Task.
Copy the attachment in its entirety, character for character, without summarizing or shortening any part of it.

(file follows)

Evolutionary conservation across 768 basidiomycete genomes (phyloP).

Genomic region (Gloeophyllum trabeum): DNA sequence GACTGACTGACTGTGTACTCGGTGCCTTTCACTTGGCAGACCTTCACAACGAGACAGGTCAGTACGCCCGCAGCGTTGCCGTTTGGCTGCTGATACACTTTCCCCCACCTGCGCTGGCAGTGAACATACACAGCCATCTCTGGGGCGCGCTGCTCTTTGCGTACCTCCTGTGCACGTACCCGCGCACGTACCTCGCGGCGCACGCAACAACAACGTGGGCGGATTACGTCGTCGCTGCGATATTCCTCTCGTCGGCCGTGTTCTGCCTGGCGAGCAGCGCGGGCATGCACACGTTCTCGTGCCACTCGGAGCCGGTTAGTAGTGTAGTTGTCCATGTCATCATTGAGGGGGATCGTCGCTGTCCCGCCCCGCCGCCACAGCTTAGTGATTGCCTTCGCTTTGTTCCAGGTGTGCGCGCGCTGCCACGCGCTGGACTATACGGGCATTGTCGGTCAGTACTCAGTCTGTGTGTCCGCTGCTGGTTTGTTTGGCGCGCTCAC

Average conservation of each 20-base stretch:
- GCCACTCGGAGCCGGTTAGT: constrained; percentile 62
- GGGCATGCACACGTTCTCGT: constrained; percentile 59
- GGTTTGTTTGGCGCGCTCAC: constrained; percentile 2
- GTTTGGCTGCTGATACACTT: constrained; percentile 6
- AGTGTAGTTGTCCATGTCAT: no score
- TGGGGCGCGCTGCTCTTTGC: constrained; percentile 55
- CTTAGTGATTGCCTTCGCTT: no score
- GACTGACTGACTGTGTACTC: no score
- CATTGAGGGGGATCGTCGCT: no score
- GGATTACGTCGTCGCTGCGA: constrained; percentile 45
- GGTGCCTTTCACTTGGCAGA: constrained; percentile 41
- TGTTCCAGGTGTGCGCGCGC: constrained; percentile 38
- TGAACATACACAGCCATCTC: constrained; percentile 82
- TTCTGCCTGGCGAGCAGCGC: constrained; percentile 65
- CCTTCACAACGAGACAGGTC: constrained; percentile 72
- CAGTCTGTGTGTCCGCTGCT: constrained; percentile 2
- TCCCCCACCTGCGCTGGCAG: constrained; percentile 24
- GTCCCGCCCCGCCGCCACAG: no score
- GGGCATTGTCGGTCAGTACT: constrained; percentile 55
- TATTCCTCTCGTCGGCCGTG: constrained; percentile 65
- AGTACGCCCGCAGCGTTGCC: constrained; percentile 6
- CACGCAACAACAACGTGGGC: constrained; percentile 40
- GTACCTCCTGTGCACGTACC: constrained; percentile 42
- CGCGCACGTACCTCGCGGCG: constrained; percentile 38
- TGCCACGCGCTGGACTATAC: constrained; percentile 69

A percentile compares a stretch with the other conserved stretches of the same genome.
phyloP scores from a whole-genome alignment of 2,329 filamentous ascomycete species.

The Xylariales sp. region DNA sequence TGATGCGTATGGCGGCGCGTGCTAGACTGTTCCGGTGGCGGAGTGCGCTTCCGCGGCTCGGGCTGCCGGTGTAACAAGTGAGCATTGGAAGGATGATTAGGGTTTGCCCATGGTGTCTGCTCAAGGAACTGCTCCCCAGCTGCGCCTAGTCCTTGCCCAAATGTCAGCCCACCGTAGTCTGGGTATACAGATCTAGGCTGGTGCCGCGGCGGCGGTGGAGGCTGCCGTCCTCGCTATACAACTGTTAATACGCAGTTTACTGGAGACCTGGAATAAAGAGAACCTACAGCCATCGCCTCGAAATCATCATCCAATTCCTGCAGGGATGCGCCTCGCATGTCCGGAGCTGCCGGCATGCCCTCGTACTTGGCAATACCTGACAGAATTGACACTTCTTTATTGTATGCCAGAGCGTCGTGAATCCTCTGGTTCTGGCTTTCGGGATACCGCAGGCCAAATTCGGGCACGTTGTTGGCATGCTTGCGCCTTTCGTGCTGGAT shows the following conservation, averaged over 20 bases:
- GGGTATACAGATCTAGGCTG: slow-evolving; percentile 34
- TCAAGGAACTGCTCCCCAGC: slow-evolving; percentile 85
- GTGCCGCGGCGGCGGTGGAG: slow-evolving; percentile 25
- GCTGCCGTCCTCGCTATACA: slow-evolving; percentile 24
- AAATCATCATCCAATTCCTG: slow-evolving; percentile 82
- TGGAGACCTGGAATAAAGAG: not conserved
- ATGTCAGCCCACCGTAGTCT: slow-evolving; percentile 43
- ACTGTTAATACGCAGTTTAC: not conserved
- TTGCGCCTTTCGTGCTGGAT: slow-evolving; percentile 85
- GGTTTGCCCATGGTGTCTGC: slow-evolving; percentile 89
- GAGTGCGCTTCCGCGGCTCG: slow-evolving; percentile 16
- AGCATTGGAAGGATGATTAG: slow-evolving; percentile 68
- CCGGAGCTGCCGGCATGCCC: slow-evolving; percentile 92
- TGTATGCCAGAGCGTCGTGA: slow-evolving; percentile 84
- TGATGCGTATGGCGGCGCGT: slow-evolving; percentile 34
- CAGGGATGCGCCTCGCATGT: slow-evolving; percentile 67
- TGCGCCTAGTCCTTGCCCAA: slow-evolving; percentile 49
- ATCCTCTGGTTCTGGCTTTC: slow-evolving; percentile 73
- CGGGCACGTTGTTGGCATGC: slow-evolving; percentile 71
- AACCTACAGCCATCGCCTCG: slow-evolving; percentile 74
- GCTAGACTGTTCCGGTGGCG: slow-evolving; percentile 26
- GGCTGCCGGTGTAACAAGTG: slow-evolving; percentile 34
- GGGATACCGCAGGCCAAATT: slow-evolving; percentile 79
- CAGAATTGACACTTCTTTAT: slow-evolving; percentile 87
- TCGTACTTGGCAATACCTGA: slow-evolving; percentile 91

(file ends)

Evolutionary conservation across 768 basidiomycete genomes (phyloP).

Genomic region (Gloeophyllum trabeum): DNA sequence GACTGACTGACTGTGTACTCGGTGCCTTTCACTTGGCAGACCTTCACAACGAGACAGGTCAGTACGCCCGCAGCGTTGCCGTTTGGCTGCTGATACACTTTCCCCCACCTGCGCTGGCAGTGAACATACACAGCCATCTCTGGGGCGCGCTGCTCTTTGCGTACCTCCTGTGCACGTACCCGCGCACGTACCTCGCGGCGCACGCAACAACAACGTGGGCGGATTACGTCGTCGCTGCGATATTCCTCTCGTCGGCCGTGTTCTGCCTGGCGAGCAGCGCGGGCATGCACACGTTCTCGTGCCACTCGGAGCCGGTTAGTAGTGTAGTTGTCCATGTCATCATTGAGGGGGATCGTCGCTGTCCCGCCCCGCCGCCACAGCTTAGTGATTGCCTTCGCTTTGTTCCAGGTGTGCGCGCGCTGCCACGCGCTGGACTATACGGGCATTGTCGGTCAGTACTCAGTCTGTGTGTCCGCTGCTGGTTTGTTTGGCGCGCTCAC

Average conservation of each 20-base stretch:
- GCCACTCGGAGCCGGTTAGT: constrained; percentile 62
- GGGCATGCACACGTTCTCGT: constrained; percentile 59
- GGTTTGTTTGGCGCGCTCAC: constrained; percentile 2
- GTTTGGCTGCTGATACACTT: constrained; percentile 6
- AGTGTAGTTGTCCATGTCAT: no score
- TGGGGCGCGCTGCTCTTTGC: constrained; percentile 55
- CTTAGTGATTGCCTTCGCTT: no score
- GACTGACTGACTGTGTACTC: no score
- CATTGAGGGGGATCGTCGCT: no score
- GGATTACGTCGTCGCTGCGA: constrained; percentile 45
- GGTGCCTTTCACTTGGCAGA: constrained; percentile 41
- TGTTCCAGGTGTGCGCGCGC: constrained; percentile 38
- TGAACATACACAGCCATCTC: constrained; percentile 82
- TTCTGCCTGGCGAGCAGCGC: constrained; percentile 65
- CCTTCACAACGAGACAGGTC: constrained; percentile 72
- CAGTCTGTGTGTCCGCTGCT: constrained; percentile 2
- TCCCCCACCTGCGCTGGCAG: constrained; percentile 24
- GTCCCGCCCCGCCGCCACAG: no score
- GGGCATTGTCGGTCAGTACT: constrained; percentile 55
- TATTCCTCTCGTCGGCCGTG: constrained; percentile 65
- AGTACGCCCGCAGCGTTGCC: constrained; percentile 6
- CACGCAACAACAACGTGGGC: constrained; percentile 40
- GTACCTCCTGTGCACGTACC: constrained; percentile 42
- CGCGCACGTACCTCGCGGCG: constrained; percentile 38
- TGCCACGCGCTGGACTATAC: constrained; percentile 69

A percentile compares a stretch with the other conserved stretches of the same genome.
phyloP scores from a whole-genome alignment of 2,329 filamentous ascomycete species.

The Xylariales sp. region DNA sequence TGATGCGTATGGCGGCGCGTGCTAGACTGTTCCGGTGGCGGAGTGCGCTTCCGCGGCTCGGGCTGCCGGTGTAACAAGTGAGCATTGGAAGGATGATTAGGGTTTGCCCATGGTGTCTGCTCAAGGAACTGCTCCCCAGCTGCGCCTAGTCCTTGCCCAAATGTCAGCCCACCGTAGTCTGGGTATACAGATCTAGGCTGGTGCCGCGGCGGCGGTGGAGGCTGCCGTCCTCGCTATACAACTGTTAATACGCAGTTTACTGGAGACCTGGAATAAAGAGAACCTACAGCCATCGCCTCGAAATCATCATCCAATTCCTGCAGGGATGCGCCTCGCATGTCCGGAGCTGCCGGCATGCCCTCGTACTTGGCAATACCTGACAGAATTGACACTTCTTTATTGTATGCCAGAGCGTCGTGAATCCTCTGGTTCTGGCTTTCGGGATACCGCAGGCCAAATTCGGGCACGTTGTTGGCATGCTTGCGCCTTTCGTGCTGGAT shows the following conservation, averaged over 20 bases:
- GGGTATACAGATCTAGGCTG: slow-evolving; percentile 34
- TCAAGGAACTGCTCCCCAGC: slow-evolving; percentile 85
- GTGCCGCGGCGGCGGTGGAG: slow-evolving; percentile 25
- GCTGCCGTCCTCGCTATACA: slow-evolving; percentile 24
- AAATCATCATCCAATTCCTG: slow-evolving; percentile 82
- TGGAGACCTGGAATAAAGAG: not conserved
- ATGTCAGCCCACCGTAGTCT: slow-evolving; percentile 43
- ACTGTTAATACGCAGTTTAC: not conserved
- TTGCGCCTTTCGTGCTGGAT: slow-evolving; percentile 85
- GGTTTGCCCATGGTGTCTGC: slow-evolving; percentile 89
- GAGTGCGCTTCCGCGGCTCG: slow-evolving; percentile 16
- AGCATTGGAAGGATGATTAG: slow-evolving; percentile 68
- CCGGAGCTGCCGGCATGCCC: slow-evolving; percentile 92
- TGTATGCCAGAGCGTCGTGA: slow-evolving; percentile 84
- TGATGCGTATGGCGGCGCGT: slow-evolving; percentile 34
- CAGGGATGCGCCTCGCATGT: slow-evolving; percentile 67
- TGCGCCTAGTCCTTGCCCAA: slow-evolving; percentile 49
- ATCCTCTGGTTCTGGCTTTC: slow-evolving; percentile 73
- CGGGCACGTTGTTGGCATGC: slow-evolving; percentile 71
- AACCTACAGCCATCGCCTCG: slow-evolving; percentile 74
- GCTAGACTGTTCCGGTGGCG: slow-evolving; percentile 26
- GGCTGCCGGTGTAACAAGTG: slow-evolving; percentile 34
- GGGATACCGCAGGCCAAATT: slow-evolving; percentile 79
- CAGAATTGACACTTCTTTAT: slow-evolving; percentile 87
- TCGTACTTGGCAATACCTGA: slow-evolving; percentile 91